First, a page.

This post is part of an ongoing exploration of the edges of capitalism that I’ve been conducting in the pages of the Junto, most recently here. One element of that exploration, and something that’s been highly visible in the discussion lately—especially with things like the furore over The Economist‘s review of Ed Baptist’s book, The Half Has Never Been Told (we posted our own review)—is the relationship between slavery and capitalism. Today I want to focus on just one element of that relationship: the distinction between commodifying labour and commodifying people.
Exponents of the “new history of capitalism,” who see slavery as an integral part of the capitalist system during its existence, emphasise how the widespread practice of buying and selling of slaves was a way of turning labour into a commodity. If in a feudal system, lords expropriated excess production (through taxes and tithes) rather than labour itself, capitalism differed because capitalists bought the labour, and then (or even therefore) laid claim to the whole product. This was an absolutely crucial difference, that shifted the role of private property right to the very centre of social relations. And no system relied on strong private property claims more than slavery did.
Still, perhaps there are differences between buying labour by hiring workers for a wage, and buying labour by buying people outright. Leaving aside questions of morality and sticking just to the economics, what might those differences be? Well, for one thing, buying a person is a different type of investment for the owner than just buying someone’s time. If a slave dies, that’s a loss to the owner; if a worker dies, the capitalist just starts paying someone else. Extrapolating from that, we could say that slave-owners take on a whole set of responsibilities that wage-employers don’t: responsibility, that is, for all the necessities of his slaves’ lives, from food and medicine to clothing and shelter. As well as that, it looks like slave-owners might get less flexibility out of the deal too. Rather than paying for work when it’s needed, they own their slaves all the time, so there’s always pressure to find new ways of putting slaves to work.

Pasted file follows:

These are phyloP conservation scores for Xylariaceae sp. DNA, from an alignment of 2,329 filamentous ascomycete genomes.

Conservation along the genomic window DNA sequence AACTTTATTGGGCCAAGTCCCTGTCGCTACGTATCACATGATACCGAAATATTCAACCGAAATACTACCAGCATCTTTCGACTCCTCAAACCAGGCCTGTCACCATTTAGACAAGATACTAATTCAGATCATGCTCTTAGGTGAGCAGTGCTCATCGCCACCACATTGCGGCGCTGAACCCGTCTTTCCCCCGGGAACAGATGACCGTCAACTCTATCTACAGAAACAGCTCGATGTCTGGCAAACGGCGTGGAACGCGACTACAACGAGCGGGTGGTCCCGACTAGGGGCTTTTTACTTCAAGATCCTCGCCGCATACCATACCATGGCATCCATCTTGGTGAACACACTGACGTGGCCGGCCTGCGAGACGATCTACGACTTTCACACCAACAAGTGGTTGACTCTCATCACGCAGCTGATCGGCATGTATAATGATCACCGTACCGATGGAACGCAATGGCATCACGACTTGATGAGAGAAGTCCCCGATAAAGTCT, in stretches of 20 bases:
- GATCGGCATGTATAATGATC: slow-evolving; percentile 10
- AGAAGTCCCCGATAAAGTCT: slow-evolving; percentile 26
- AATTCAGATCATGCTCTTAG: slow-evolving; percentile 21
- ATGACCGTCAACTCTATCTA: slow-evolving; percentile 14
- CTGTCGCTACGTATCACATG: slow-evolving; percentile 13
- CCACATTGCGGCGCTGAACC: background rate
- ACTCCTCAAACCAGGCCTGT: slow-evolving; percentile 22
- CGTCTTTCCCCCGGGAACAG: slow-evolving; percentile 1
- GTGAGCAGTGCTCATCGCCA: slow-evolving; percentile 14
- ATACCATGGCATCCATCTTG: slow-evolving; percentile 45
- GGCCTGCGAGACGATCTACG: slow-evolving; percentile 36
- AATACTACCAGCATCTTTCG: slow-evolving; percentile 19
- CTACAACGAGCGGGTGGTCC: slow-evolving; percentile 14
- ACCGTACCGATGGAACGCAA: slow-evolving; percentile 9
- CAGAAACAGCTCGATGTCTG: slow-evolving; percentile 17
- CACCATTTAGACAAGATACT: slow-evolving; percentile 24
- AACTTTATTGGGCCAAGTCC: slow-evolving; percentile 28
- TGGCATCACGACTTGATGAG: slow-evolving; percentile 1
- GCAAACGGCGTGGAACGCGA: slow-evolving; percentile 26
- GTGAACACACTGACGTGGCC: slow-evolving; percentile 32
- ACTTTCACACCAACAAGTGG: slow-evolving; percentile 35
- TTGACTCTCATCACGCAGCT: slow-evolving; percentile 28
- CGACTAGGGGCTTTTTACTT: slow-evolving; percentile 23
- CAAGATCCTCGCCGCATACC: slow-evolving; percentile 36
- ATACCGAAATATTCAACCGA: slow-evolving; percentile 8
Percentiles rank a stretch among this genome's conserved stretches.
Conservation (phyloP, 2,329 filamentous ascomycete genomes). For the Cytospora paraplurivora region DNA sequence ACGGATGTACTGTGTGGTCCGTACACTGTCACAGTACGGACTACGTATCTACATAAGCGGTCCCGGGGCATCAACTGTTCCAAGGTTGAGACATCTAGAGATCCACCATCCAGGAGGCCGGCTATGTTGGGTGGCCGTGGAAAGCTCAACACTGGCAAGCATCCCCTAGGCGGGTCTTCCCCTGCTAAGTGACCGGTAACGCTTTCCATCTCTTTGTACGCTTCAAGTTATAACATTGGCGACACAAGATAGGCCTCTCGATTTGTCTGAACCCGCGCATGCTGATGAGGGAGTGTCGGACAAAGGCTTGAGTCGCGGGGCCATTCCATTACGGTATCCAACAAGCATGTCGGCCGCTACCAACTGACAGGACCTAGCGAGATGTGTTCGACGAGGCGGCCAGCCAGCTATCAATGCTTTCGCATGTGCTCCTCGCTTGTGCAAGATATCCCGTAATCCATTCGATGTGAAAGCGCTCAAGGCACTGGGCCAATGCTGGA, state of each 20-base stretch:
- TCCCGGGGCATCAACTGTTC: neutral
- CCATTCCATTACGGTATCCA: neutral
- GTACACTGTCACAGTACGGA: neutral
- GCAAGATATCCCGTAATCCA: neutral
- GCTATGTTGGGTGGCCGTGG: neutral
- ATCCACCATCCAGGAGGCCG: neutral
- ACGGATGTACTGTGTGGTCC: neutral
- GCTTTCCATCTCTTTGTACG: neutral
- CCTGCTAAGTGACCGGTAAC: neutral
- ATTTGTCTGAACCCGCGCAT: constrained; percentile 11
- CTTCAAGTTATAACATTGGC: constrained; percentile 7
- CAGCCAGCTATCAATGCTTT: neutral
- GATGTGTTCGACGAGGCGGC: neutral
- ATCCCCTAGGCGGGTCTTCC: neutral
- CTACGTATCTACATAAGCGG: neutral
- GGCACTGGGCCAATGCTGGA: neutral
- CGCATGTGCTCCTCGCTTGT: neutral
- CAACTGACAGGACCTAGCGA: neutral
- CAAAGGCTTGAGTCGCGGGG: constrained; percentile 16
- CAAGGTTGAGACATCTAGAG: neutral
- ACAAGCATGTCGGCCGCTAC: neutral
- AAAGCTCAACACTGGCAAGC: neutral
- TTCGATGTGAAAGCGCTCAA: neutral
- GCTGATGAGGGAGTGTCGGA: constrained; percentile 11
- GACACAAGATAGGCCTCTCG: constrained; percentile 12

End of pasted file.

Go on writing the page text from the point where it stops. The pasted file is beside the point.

Looked at like that, slavery seems pretty inefficient compared to wage-labour. Until fairly recently, most historians have seen slavery this way. Evidence of slavery’s efficiency and profitability always seemed surprising. It’s accounting for that evidence that has led the new wave of slavery scholarship that contributes so much to the new history of capitalism. But in fact, if it’s slavery scholarship that’s on the front lines right now, I think the next phase of the project might involve a return to the real conditions of wage labour, and its hidden costs.
Historians of slavery have shown how, far from taking responsibility for their slaves’ well-being, slave-owners usually did as much as possible to throw the burden on the slaves themselves. After all, if a fancy new hospital was being built, who would be the ones building it? If work in field and factory couldn’t be done on a Sunday, why then that was the perfect day for slaves to produce their own week’s food; and so on. But the converse applies to the relationship between employers and wage-earners: on a social level, the survival and reproduction of the pool of labourers was just as much the employer’s concern as it was the slaveholder’s. Both kinds of capitalists needed workers. Charity and state welfare of all sorts were the result. The beneficent face of the charitable mill-owner was the mirror-image of the “paternalist” slave-holder.
Likewise, was wage-labour really all that flexible? Factory-owners dealt with just as many high-value investment problems as slave-owners, and they too had to constantly reckon with the agency of labourers themselves. In short, the schematic opposition between slavery and wage-labour dramatically underestimates the inefficiencies of the latter, even while it overestimates them in the former. Both systems were far, far more complex than I’ve sketched here, and I hope to look at some further complexities in future posts. But for now, I’ll close by asking: just what kinds of ideological apparatus lay behind the wage/slave dichotomy that historians are now beginning to unpick?